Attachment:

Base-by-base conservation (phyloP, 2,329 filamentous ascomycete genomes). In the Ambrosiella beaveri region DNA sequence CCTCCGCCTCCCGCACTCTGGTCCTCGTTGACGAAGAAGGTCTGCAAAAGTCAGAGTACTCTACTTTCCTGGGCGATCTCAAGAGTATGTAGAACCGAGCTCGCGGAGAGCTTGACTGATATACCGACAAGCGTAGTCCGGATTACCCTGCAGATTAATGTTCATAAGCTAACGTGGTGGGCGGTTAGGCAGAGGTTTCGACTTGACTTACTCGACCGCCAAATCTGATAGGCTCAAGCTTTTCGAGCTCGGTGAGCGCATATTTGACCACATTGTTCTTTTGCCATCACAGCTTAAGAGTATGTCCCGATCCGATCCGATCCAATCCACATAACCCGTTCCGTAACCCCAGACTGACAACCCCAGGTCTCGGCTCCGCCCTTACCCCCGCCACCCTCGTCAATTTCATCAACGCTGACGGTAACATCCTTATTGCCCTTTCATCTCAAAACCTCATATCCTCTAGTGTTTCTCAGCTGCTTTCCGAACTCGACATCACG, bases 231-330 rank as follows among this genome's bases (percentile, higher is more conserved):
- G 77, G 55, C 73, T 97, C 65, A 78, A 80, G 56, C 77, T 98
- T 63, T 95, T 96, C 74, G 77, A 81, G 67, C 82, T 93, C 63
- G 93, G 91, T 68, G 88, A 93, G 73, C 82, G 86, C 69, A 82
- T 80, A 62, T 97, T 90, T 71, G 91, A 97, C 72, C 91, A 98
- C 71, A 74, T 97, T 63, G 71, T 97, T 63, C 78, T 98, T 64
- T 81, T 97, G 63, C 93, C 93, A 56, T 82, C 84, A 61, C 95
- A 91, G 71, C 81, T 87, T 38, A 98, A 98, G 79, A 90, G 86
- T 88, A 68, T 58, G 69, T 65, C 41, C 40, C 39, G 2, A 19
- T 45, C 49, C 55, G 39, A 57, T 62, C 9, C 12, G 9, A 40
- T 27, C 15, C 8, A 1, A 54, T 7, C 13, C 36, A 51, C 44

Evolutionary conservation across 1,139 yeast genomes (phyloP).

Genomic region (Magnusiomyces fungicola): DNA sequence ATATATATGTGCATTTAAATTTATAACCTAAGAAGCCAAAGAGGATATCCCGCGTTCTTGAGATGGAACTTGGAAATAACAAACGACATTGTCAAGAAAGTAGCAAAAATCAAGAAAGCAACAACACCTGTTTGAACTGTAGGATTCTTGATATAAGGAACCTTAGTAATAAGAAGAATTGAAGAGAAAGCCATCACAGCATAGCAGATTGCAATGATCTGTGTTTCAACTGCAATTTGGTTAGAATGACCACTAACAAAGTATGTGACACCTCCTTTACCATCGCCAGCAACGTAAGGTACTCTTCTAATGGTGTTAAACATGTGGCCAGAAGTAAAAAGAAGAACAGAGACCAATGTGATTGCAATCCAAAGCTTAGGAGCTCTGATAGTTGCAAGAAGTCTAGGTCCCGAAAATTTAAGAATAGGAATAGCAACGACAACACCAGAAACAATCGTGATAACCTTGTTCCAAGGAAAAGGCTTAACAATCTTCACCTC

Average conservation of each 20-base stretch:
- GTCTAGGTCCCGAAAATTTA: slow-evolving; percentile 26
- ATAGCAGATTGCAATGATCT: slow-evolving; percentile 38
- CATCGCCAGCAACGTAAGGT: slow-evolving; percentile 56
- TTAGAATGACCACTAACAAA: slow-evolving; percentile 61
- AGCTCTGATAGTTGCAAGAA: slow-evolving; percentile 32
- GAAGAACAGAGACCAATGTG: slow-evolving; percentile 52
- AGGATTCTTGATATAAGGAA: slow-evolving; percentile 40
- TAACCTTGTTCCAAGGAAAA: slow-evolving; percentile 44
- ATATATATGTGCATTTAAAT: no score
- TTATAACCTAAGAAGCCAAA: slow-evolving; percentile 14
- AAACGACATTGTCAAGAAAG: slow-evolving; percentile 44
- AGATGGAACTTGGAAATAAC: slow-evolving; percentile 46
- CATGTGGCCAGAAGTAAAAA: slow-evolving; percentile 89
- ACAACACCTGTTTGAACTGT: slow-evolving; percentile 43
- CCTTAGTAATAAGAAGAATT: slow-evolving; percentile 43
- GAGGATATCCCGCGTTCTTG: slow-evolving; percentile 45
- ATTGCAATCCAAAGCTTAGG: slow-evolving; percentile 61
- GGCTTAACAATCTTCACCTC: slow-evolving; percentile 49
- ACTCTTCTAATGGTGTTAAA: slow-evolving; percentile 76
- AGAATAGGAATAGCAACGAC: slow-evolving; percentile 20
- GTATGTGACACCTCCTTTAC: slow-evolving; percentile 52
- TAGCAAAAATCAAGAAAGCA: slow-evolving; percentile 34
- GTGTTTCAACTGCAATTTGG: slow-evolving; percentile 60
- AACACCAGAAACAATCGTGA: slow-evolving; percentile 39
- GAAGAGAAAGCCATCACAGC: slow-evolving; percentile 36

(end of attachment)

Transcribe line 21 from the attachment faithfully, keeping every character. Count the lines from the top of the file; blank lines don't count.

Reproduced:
- AGGATTCTTGATATAAGGAA: slow-evolving; percentile 40